Searching over 5,500,000 cases.


searching
Buy This Entire Record For $7.95

Official citation and/or docket number and footnotes (if any) for this case available with purchase.

Learn more about what you receive with purchase of this case.

Fisher v. Arresting Agent

United States District Court, E.D. California

May 12, 2014

GARY FISHER, Petitioner,
v.
ARRESTING AGENT, et al., Respondents.

ORDER DISMISSING PETITION FOR WRIT OF HABEAS CORPUS FOR FAILING TO STATE COGNIZABLE CLAIM

MICHAEL J. SENG, Magistrate Judge.

Petitioner is a state prisoner proceeding pro se with a petition for writ of habeas corpus under the authority of 28 U.S.C. § 2254.

Petitioner filed the instant petition for writ of habeas corpus on March 11, 2014. (Pet., ECF No. 1.) In the petition Petitioner sets forth that he was convicted in Kern County. However, the Court is unable to discern the bases, if any, for his legal challenges to his conviction. (Id.)

I. DISCUSSION

A. Procedural Grounds for Summary Dismissal

Rule 4 of the Rules Governing Section 2254 Cases provides in pertinent part:

If it plainly appears from the petition and any attached exhibits that the petitioner is not entitled to relief in the district court, the judge must dismiss the petition and direct the clerk to notify the petitioner.

The Advisory Committee Notes to Rule 8 indicate that the court may dismiss a petition for writ of habeas corpus, either on its own motion under Rule 4, pursuant to the respondent's motion to dismiss, or after an answer to the petition has been filed. A petition for habeas corpus should not be dismissed without leave to amend unless it appears that no tenable claim for relief can be pleaded were such leave granted. Jarvis v. Nelson , 440 F.2d 13, 14 (9th Cir. 1971).

B. Petitioner's Claims

Petitioner presents two claims in his petition. Claim one in its entirety reads:

Ask yourself Judge - How much alcohol could I drink in that timeframe? Did not have even A-5-B alcohol terms on my parole for this chum to ever stop, and violently be an asshole!

(Pet., ECF No. 1.) Petitioner's second claim states:

I was smoking a cigarette 20 minute till the bus arrived. Did this guy just talk to some rouge agents? He had either serious issue with me, or didn't get layed nite before. Even a good agent, after serving the time I did, want to drink a cold beer, now come on, what is the agenda concerning me anyway?

(Id.)

The Court finds that Petitioner's statements in his Petition are insufficiently specific to enable Respondent to properly respond to Petitioner's claims. The notice pleading standard applicable in ordinary civil proceedings does not apply in habeas corpus cases. Habeas Rules 2(c), 4, and 5(b) require a more detailed statement of all grounds for relief and the facts supporting each ground; the petition is expected to state facts that point to a real possibility of constitutional error and show the relationship of the facts to the claim. Habeas Rule 4, Advisory Committee Notes, 1976 Adoption; Mayle v. Felix , 545 U.S. 644, 655 (2005); O'Bremski v. Maass , 915 F.2d 418, 420 (9th Cir. 1990) (quoting Blackledge v. Allison , 431 U.S. 63, 75 n.7 (1977)). This is because the purpose of the rules is to assist the district court in determining whether the respondent should be ordered to show cause why the writ should not be granted and to permit the filing of an answer that satisfies the requirement that it address the allegations in the petition. Mayle , 545 U.S. at 655. Allegations in a petition that are vague, conclusional, or palpably incredible, and that are unsupported by a statement of specific facts, are insufficient to warrant relief and are subject to summary dismissal. Jones v. Gomez , 66 F.3d 199, 204-05 (9th Cir. 1995); James v. Borg , 24 F.3d 20, 26 (9th Cir. 1994).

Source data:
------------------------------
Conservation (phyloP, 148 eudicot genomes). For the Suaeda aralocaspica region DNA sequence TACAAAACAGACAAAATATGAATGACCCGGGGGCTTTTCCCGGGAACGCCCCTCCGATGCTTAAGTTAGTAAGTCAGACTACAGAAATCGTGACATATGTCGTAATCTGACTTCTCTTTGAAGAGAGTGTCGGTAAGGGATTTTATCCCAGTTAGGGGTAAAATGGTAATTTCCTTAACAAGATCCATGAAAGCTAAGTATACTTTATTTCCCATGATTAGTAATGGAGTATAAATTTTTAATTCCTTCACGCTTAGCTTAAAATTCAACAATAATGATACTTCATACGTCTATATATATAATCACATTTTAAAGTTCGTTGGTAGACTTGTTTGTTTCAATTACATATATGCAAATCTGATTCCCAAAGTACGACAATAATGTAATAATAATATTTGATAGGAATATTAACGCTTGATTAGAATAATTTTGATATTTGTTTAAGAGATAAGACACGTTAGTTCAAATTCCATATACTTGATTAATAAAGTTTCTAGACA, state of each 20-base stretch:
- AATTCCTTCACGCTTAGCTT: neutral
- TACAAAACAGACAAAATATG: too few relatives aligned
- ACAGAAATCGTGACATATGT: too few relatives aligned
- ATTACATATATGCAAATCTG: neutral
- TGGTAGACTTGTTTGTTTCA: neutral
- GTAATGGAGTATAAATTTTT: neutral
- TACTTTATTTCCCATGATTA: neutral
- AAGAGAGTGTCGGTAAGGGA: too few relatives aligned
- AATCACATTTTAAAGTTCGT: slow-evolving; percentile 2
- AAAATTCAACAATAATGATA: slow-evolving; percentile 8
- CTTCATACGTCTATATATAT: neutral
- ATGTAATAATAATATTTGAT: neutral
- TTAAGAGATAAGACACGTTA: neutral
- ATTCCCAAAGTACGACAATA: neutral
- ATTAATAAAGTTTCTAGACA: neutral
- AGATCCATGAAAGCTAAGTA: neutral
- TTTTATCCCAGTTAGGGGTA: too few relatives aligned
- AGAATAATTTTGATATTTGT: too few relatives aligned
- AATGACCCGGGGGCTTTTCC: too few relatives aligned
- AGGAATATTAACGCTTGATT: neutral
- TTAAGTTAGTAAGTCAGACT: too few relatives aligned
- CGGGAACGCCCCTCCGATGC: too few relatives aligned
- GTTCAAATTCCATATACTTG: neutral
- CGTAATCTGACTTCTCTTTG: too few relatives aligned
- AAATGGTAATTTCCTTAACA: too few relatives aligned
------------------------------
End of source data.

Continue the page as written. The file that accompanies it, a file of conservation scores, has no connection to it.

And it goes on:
Petitioner does not specify the conviction he is challenging or what federal law was violated by Respondent. Without more, Respondent is not reasonably expected to respond to Petitioner's claims.

A petition for habeas corpus should not be dismissed without leave to amend unless it appears that no tenable claim for relief can be pleaded were such leave granted. Jarvis v. Nelson , 440 F.2d 13, 14 (9th Cir. 1971). Accordingly, the Court shall provide Petitioner another opportunity to state his claims in a second amended petition. The Court shall provide Petitioner a blank petition for writ of habeas corpus, and Petitioner is advised that he must reference the instant case number and designate his petition as an "Amended Petition." Petitioner must present his claims in sufficient detail as to provide Respondent the ability to comprehend and respond with reasonable effort.

II. ORDER

Accordingly, it is HEREBY ORDERED that:

1. Petitioner is GRANTED thirty (30) days from the date of service of this Order to SUBMIT an AMENDED PETITION. The amended petition should be clearly and boldly titled "AMENDED PETITION, " contain the appropriate case number, and be an original signed under penalty of perjury;

2. The Clerk of Court is DIRECTED to send Petitioner a blank form petition for Petitioner's filing pursuant to 28 U.S.C. § 2254; and,

3. Petitioner is forewarned that his failure to comply with this order may result in a Recommendation that the petition be dismissed pursuant to Local Rule 110.

IT IS SO ORDERED.


Buy This Entire Record For $7.95

Official citation and/or docket number and footnotes (if any) for this case available with purchase.

Learn more about what you receive with purchase of this case.